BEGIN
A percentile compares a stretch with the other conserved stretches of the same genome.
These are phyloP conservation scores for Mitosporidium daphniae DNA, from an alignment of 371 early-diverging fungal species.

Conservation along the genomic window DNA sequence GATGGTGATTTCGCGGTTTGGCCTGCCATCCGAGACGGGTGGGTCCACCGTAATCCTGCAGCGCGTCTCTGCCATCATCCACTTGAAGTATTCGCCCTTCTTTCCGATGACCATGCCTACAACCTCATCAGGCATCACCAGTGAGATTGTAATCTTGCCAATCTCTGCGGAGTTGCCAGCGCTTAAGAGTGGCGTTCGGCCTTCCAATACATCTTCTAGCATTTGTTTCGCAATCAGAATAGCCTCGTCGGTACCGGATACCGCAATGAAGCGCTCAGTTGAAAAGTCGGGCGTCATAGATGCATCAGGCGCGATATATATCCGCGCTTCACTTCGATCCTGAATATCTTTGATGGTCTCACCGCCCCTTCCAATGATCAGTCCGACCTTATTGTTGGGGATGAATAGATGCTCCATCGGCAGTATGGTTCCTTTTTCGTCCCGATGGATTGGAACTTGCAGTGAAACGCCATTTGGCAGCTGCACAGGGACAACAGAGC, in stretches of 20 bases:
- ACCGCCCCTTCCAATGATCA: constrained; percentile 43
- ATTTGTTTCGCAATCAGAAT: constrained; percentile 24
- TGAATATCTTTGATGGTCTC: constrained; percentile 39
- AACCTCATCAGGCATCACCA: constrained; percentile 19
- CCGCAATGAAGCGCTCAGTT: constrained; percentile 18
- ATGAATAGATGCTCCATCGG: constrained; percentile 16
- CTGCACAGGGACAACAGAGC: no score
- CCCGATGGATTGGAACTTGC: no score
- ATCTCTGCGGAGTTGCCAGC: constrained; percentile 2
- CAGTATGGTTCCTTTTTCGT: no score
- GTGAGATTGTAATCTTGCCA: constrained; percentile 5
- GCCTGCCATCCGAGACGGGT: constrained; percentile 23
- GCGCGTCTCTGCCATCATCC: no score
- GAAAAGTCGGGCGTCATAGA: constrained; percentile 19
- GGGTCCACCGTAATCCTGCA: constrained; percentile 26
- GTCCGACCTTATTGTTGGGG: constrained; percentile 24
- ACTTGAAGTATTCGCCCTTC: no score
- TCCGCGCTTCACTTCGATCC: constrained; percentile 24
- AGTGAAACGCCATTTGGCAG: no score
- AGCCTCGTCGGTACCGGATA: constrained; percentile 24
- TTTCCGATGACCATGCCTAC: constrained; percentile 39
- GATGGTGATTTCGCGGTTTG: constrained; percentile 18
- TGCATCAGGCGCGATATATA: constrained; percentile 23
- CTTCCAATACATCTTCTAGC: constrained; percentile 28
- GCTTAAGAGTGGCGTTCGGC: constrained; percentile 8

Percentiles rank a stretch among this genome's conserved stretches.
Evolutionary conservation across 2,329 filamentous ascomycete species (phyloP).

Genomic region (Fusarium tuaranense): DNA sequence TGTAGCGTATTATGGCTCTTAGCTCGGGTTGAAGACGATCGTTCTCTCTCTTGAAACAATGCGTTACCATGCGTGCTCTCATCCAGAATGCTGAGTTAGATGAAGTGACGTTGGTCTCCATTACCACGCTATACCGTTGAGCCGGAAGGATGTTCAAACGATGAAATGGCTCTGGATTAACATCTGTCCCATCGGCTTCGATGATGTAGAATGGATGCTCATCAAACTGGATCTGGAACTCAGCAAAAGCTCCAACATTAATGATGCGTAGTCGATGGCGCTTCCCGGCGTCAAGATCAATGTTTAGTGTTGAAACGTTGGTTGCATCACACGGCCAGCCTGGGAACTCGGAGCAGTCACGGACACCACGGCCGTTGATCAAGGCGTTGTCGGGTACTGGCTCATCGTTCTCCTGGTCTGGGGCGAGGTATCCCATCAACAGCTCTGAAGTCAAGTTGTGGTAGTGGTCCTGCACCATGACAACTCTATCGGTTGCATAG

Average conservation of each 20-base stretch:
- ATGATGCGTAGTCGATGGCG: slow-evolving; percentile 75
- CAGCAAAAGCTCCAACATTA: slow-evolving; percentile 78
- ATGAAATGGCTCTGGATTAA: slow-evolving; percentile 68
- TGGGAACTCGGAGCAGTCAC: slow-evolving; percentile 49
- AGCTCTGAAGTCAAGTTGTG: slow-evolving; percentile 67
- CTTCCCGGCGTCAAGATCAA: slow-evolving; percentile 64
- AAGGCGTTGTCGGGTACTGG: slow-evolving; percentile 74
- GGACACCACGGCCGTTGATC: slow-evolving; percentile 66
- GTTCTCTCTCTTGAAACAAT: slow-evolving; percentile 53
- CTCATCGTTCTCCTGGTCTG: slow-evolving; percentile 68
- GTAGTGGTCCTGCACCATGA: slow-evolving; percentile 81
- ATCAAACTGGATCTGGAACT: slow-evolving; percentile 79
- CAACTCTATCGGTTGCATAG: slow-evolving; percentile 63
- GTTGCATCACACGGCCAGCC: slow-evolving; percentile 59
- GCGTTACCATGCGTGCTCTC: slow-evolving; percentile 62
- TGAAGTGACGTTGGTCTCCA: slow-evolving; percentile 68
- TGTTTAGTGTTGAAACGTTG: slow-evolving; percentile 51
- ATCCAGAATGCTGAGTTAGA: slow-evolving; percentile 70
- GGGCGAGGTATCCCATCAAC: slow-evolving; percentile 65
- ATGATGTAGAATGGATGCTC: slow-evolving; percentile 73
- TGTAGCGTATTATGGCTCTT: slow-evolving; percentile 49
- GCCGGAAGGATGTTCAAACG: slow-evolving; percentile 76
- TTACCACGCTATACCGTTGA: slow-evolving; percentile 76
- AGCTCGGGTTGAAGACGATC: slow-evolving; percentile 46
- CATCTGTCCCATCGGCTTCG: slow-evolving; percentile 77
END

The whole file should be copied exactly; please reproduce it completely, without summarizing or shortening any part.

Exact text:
A percentile compares a stretch with the other conserved stretches of the same genome.
These are phyloP conservation scores for Mitosporidium daphniae DNA, from an alignment of 371 early-diverging fungal species.

Conservation along the genomic window DNA sequence GATGGTGATTTCGCGGTTTGGCCTGCCATCCGAGACGGGTGGGTCCACCGTAATCCTGCAGCGCGTCTCTGCCATCATCCACTTGAAGTATTCGCCCTTCTTTCCGATGACCATGCCTACAACCTCATCAGGCATCACCAGTGAGATTGTAATCTTGCCAATCTCTGCGGAGTTGCCAGCGCTTAAGAGTGGCGTTCGGCCTTCCAATACATCTTCTAGCATTTGTTTCGCAATCAGAATAGCCTCGTCGGTACCGGATACCGCAATGAAGCGCTCAGTTGAAAAGTCGGGCGTCATAGATGCATCAGGCGCGATATATATCCGCGCTTCACTTCGATCCTGAATATCTTTGATGGTCTCACCGCCCCTTCCAATGATCAGTCCGACCTTATTGTTGGGGATGAATAGATGCTCCATCGGCAGTATGGTTCCTTTTTCGTCCCGATGGATTGGAACTTGCAGTGAAACGCCATTTGGCAGCTGCACAGGGACAACAGAGC, in stretches of 20 bases:
- ACCGCCCCTTCCAATGATCA: constrained; percentile 43
- ATTTGTTTCGCAATCAGAAT: constrained; percentile 24
- TGAATATCTTTGATGGTCTC: constrained; percentile 39
- AACCTCATCAGGCATCACCA: constrained; percentile 19
- CCGCAATGAAGCGCTCAGTT: constrained; percentile 18
- ATGAATAGATGCTCCATCGG: constrained; percentile 16
- CTGCACAGGGACAACAGAGC: no score
- CCCGATGGATTGGAACTTGC: no score
- ATCTCTGCGGAGTTGCCAGC: constrained; percentile 2
- CAGTATGGTTCCTTTTTCGT: no score
- GTGAGATTGTAATCTTGCCA: constrained; percentile 5
- GCCTGCCATCCGAGACGGGT: constrained; percentile 23
- GCGCGTCTCTGCCATCATCC: no score
- GAAAAGTCGGGCGTCATAGA: constrained; percentile 19
- GGGTCCACCGTAATCCTGCA: constrained; percentile 26
- GTCCGACCTTATTGTTGGGG: constrained; percentile 24
- ACTTGAAGTATTCGCCCTTC: no score
- TCCGCGCTTCACTTCGATCC: constrained; percentile 24
- AGTGAAACGCCATTTGGCAG: no score
- AGCCTCGTCGGTACCGGATA: constrained; percentile 24
- TTTCCGATGACCATGCCTAC: constrained; percentile 39
- GATGGTGATTTCGCGGTTTG: constrained; percentile 18
- TGCATCAGGCGCGATATATA: constrained; percentile 23
- CTTCCAATACATCTTCTAGC: constrained; percentile 28
- GCTTAAGAGTGGCGTTCGGC: constrained; percentile 8

Percentiles rank a stretch among this genome's conserved stretches.
Evolutionary conservation across 2,329 filamentous ascomycete species (phyloP).

Genomic region (Fusarium tuaranense): DNA sequence TGTAGCGTATTATGGCTCTTAGCTCGGGTTGAAGACGATCGTTCTCTCTCTTGAAACAATGCGTTACCATGCGTGCTCTCATCCAGAATGCTGAGTTAGATGAAGTGACGTTGGTCTCCATTACCACGCTATACCGTTGAGCCGGAAGGATGTTCAAACGATGAAATGGCTCTGGATTAACATCTGTCCCATCGGCTTCGATGATGTAGAATGGATGCTCATCAAACTGGATCTGGAACTCAGCAAAAGCTCCAACATTAATGATGCGTAGTCGATGGCGCTTCCCGGCGTCAAGATCAATGTTTAGTGTTGAAACGTTGGTTGCATCACACGGCCAGCCTGGGAACTCGGAGCAGTCACGGACACCACGGCCGTTGATCAAGGCGTTGTCGGGTACTGGCTCATCGTTCTCCTGGTCTGGGGCGAGGTATCCCATCAACAGCTCTGAAGTCAAGTTGTGGTAGTGGTCCTGCACCATGACAACTCTATCGGTTGCATAG

Average conservation of each 20-base stretch:
- ATGATGCGTAGTCGATGGCG: slow-evolving; percentile 75
- CAGCAAAAGCTCCAACATTA: slow-evolving; percentile 78
- ATGAAATGGCTCTGGATTAA: slow-evolving; percentile 68
- TGGGAACTCGGAGCAGTCAC: slow-evolving; percentile 49
- AGCTCTGAAGTCAAGTTGTG: slow-evolving; percentile 67
- CTTCCCGGCGTCAAGATCAA: slow-evolving; percentile 64
- AAGGCGTTGTCGGGTACTGG: slow-evolving; percentile 74
- GGACACCACGGCCGTTGATC: slow-evolving; percentile 66
- GTTCTCTCTCTTGAAACAAT: slow-evolving; percentile 53
- CTCATCGTTCTCCTGGTCTG: slow-evolving; percentile 68
- GTAGTGGTCCTGCACCATGA: slow-evolving; percentile 81
- ATCAAACTGGATCTGGAACT: slow-evolving; percentile 79
- CAACTCTATCGGTTGCATAG: slow-evolving; percentile 63
- GTTGCATCACACGGCCAGCC: slow-evolving; percentile 59
- GCGTTACCATGCGTGCTCTC: slow-evolving; percentile 62
- TGAAGTGACGTTGGTCTCCA: slow-evolving; percentile 68
- TGTTTAGTGTTGAAACGTTG: slow-evolving; percentile 51
- ATCCAGAATGCTGAGTTAGA: slow-evolving; percentile 70
- GGGCGAGGTATCCCATCAAC: slow-evolving; percentile 65
- ATGATGTAGAATGGATGCTC: slow-evolving; percentile 73
- TGTAGCGTATTATGGCTCTT: slow-evolving; percentile 49
- GCCGGAAGGATGTTCAAACG: slow-evolving; percentile 76
- TTACCACGCTATACCGTTGA: slow-evolving; percentile 76
- AGCTCGGGTTGAAGACGATC: slow-evolving; percentile 46
- CATCTGTCCCATCGGCTTCG: slow-evolving; percentile 77